When Max secretly observes Miss Cross from behind the classroom door she -woman- becomes the image and he -man- becomes the bearer of the look or the spectator of such beauty and grace. A similar situation is portrayed when Mr.Blume hides behind a tree while observing her supervise a kid painting outdoors on a canvas. Miss. Cross’ appearance provokes Max to engage in extraordinary deeds to get her attention. According to Mulvey , the male makes things happen and controls the events while the woman, creates anxiety.

A n excellent example is found in the sequences that show how Max puts all his effort and creativity to impress Miss Cross. He becomes the active male, that driven by adolescent infatuation and desire decides to; save Latin Lessons after knowing she loves Latin, writes and directs a new play that receives rave reviews, and does research, gets a sponsorship and conducts the construction of a twenty five thousand dollar aquarium for her to teach biology in .

In the beginning of the scene when Miss Cross wants to make clear that she would not date Max, he “stares at her as if she were a statue.” (Anderson), and she proceeds to ask “Has it ever crossed your mind that you're way too young for me?”
Max looks up and answers “It's crossed my mind that you might consider that a possibility, yes”. and Miss Cross adds “Not to mention you are a student”. Max replies with arrogance and in a patronizing tone “And you are a teacher. And never the twain shall meet. I know, I’m not trying to pressure you into anything, Miss Cross. I’m surprised you brought it up so bluntly.” This actions show that Max did not like her coming up to him so directly. She is the woman, and according to Mulvey she should not demystify herself or set things straight and she is not entitled to act or speak for herself.

Taking a close look to the scene that precedes Maxis successful play, he goes to a fancy restaurant with Mr.Blume, Miss Cross and her friend John (Luke Wilson). He gets drunk because he is upset due to the fact that Miss Cross brought a male friend to his dinner party. He is being sadistic in a non vulgar way treating John with disrespect. When Miss Cross asks him what’s wrong?, he makes a scene and replies screaming “You hurt my feelings. This night was important for me” as everybody in the restaurant stares disrupted. This behavior shows his sentimental regret towards her, he is punishing her with his attitude, which could be explained in Mulvey’s comment in her essay “Visual Pleasure and Narrative Cinema”:
Thus the woman as icon, displayed for the gaze and enjoyment of men, the active controllers of the look, always threatens to evoke the anxiety it originally signified. The male unconscious has two avenues of escape from his castration anxiety: preoccupation with the reenactment of the original trauma (investigating the woman,demystifying her mystery),counterbalanced by the devaluation, punishment or saving of the guilty object; or else complete disavowal of castration by the substitution of a fetish object or turning the represented figure itself into a fetish so that it becomes reassuring rather than dangerous... The first avenue, voyeurism, on the contrary, has associations with sadism: pleasure lies in ascertaining guilt (immediately associated with castration),asserting control and subjecting the guilty person through punishment or forgiveness.(844)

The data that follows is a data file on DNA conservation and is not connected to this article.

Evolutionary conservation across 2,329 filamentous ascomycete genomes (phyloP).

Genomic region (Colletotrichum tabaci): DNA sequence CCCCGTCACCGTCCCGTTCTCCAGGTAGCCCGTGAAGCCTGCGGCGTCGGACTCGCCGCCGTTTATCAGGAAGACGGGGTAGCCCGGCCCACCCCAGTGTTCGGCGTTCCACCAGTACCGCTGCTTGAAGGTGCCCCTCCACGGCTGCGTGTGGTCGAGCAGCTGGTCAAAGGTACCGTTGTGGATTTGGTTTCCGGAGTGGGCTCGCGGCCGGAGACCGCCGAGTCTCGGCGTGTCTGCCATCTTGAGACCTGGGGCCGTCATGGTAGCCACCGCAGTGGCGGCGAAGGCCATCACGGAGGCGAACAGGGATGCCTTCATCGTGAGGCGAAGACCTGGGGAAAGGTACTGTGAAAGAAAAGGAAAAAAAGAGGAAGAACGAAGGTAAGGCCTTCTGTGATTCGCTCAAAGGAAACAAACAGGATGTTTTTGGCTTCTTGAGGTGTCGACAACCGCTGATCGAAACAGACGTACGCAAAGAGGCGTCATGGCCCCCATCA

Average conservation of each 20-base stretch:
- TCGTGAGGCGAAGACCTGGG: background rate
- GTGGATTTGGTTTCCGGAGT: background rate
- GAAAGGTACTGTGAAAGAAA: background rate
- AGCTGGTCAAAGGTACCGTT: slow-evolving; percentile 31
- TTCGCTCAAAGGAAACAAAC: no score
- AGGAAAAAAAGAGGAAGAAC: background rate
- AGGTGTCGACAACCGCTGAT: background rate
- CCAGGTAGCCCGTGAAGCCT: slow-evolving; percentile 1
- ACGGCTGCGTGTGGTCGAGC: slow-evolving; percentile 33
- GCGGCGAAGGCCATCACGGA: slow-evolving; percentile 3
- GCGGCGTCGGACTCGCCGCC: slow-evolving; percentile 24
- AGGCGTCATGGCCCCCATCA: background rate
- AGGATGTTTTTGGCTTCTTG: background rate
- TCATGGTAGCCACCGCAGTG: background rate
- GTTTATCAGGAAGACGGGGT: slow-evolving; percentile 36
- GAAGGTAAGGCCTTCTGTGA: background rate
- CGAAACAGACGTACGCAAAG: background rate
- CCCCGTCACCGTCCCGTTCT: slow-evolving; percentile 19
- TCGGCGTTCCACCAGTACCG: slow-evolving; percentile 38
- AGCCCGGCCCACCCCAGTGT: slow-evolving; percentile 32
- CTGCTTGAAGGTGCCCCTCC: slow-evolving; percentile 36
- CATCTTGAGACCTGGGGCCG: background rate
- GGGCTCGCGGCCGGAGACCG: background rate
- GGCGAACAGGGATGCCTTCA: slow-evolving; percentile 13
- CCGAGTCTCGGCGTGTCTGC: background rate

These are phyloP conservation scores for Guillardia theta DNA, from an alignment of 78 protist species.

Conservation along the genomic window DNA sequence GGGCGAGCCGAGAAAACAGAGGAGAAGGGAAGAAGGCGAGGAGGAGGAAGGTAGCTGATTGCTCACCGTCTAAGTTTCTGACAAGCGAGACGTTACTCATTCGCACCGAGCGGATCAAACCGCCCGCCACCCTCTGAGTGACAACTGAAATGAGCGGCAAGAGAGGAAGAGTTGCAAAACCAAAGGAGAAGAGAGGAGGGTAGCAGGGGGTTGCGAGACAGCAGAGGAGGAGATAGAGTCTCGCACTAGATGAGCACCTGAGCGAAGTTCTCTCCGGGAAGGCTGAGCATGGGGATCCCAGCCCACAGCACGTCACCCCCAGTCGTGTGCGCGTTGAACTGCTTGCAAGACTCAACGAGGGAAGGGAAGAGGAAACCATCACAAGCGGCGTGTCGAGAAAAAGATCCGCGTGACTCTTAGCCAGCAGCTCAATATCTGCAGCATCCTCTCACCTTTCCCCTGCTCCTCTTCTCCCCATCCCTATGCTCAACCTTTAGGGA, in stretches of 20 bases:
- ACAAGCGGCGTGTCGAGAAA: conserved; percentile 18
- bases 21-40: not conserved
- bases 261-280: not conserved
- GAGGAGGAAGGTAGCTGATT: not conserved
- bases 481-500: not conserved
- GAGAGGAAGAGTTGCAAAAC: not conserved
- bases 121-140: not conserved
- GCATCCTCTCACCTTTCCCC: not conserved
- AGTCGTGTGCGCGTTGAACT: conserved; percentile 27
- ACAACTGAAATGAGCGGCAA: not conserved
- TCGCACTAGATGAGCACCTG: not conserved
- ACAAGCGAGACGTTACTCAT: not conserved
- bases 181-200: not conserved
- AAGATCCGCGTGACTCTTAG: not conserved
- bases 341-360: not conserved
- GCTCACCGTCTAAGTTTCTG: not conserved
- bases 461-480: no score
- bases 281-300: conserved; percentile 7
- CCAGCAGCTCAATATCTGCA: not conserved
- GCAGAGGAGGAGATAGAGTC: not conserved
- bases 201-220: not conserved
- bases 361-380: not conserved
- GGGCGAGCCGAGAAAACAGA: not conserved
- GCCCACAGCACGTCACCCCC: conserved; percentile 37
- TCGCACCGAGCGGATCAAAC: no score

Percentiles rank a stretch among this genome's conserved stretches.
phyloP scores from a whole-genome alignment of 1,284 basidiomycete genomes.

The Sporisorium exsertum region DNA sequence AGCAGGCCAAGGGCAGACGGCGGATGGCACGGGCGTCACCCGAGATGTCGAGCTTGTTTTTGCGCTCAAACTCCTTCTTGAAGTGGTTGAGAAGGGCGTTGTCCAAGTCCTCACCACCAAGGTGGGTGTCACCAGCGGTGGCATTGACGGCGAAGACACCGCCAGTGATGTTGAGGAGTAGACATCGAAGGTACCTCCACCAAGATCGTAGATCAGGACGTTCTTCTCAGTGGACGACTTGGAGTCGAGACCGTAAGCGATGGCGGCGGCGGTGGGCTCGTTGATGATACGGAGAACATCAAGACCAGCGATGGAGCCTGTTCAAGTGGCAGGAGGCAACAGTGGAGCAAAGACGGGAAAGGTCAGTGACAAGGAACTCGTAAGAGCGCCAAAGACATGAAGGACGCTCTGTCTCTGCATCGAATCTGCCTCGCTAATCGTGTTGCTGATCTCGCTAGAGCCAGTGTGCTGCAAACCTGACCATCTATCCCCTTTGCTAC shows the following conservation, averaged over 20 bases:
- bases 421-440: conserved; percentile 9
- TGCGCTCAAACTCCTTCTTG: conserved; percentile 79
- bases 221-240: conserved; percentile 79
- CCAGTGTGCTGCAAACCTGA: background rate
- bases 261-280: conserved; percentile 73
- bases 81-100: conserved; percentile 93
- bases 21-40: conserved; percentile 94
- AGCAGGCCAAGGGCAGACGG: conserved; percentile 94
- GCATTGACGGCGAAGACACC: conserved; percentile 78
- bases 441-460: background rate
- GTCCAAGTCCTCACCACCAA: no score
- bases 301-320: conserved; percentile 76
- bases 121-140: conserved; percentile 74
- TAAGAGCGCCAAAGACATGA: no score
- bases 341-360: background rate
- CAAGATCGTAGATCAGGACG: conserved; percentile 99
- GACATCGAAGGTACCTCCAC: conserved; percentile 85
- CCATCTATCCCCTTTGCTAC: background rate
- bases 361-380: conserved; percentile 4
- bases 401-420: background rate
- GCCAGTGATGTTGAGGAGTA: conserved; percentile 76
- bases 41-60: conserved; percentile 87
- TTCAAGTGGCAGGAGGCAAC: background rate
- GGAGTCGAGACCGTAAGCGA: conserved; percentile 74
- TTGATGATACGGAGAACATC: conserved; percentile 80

On the other hand, Max does not pay attention to Margaret Yang, a smart and outgoing classmate that is the same age as he is. In the scene after Max makes an introduction speech in a classroom at his new school, Grover High, she comes up to him and behaves indifferently. Since Margaret is intelligent, she represents competition for Max. There is no mystery about Margaret, and that is why there are no close ups of her. “The beauty of a woman as object and the screen space coalesce; she is no longer the bearer of guilt but a perfect product, whose body, stylized and fragmented by close-ups, is the content of the film, and the direct recipient of the spectator’s look.” Therefore, she is not being objectified by Max but he notices her until the scene where Max and Dirk are flying a kite and are interrupted by her remote control airplane. The look on Max’s face as he talks to her, changes, it becomes tender and sweet unlike the looks he gives to Miss Cross.

In this film, spatial relationship is an important element that the director used. The scene of Max and Miss Cross sitting on the bleachers shows her face in various close ups. Every time there is a shot of her talking, it is as if she is being looked down (because she is looking up to Max that is sitting on the top bleacher). Max looks bigger, wider and more powerful than he is. “There is little or no mediation of the look through the eyes of the main male protagonist “(Mulvey). The spatial relationship element is also noticeable when Mr. Blume visits Miss Cross’s house. When she opens the door and he walks up to her, she shrugs her shoulders as if in need of protection.

To conclude, I must say that Max Fisher objectifies Miss Cross because she reperesents something he will never have. Therefore, when he tries to break the barriers between them by forcing her to kiss him, she reacts by using a different language. Miss Cross sabotages Max with dirty talk (“not if you fuck me... do you want me to make you a handjob”) and looses her glamour, her poise. This words are too abrasive for him. In that moment, she ceases to be the object of his desire.

Works Cited

Anderson, W. & Wilson,O. Rushmore. film script. date of retrieval Oct 29th 2004.

Mulvey, L. (2004). Visual Pleasure and Narrative Cinema. In L. Braudy & M. Cohen (Eds.), Film Theory and Criticism (pp.837 - 848). New York, New York: Oxford University Press.

Rushmore. By Wes Anderson and Owen Wilson.Dir. Wes Anderson. Perf. Jason Schwartzman, Bill Murray, Olivia Williams, Seymor Cassel, Brian Cox. 1998.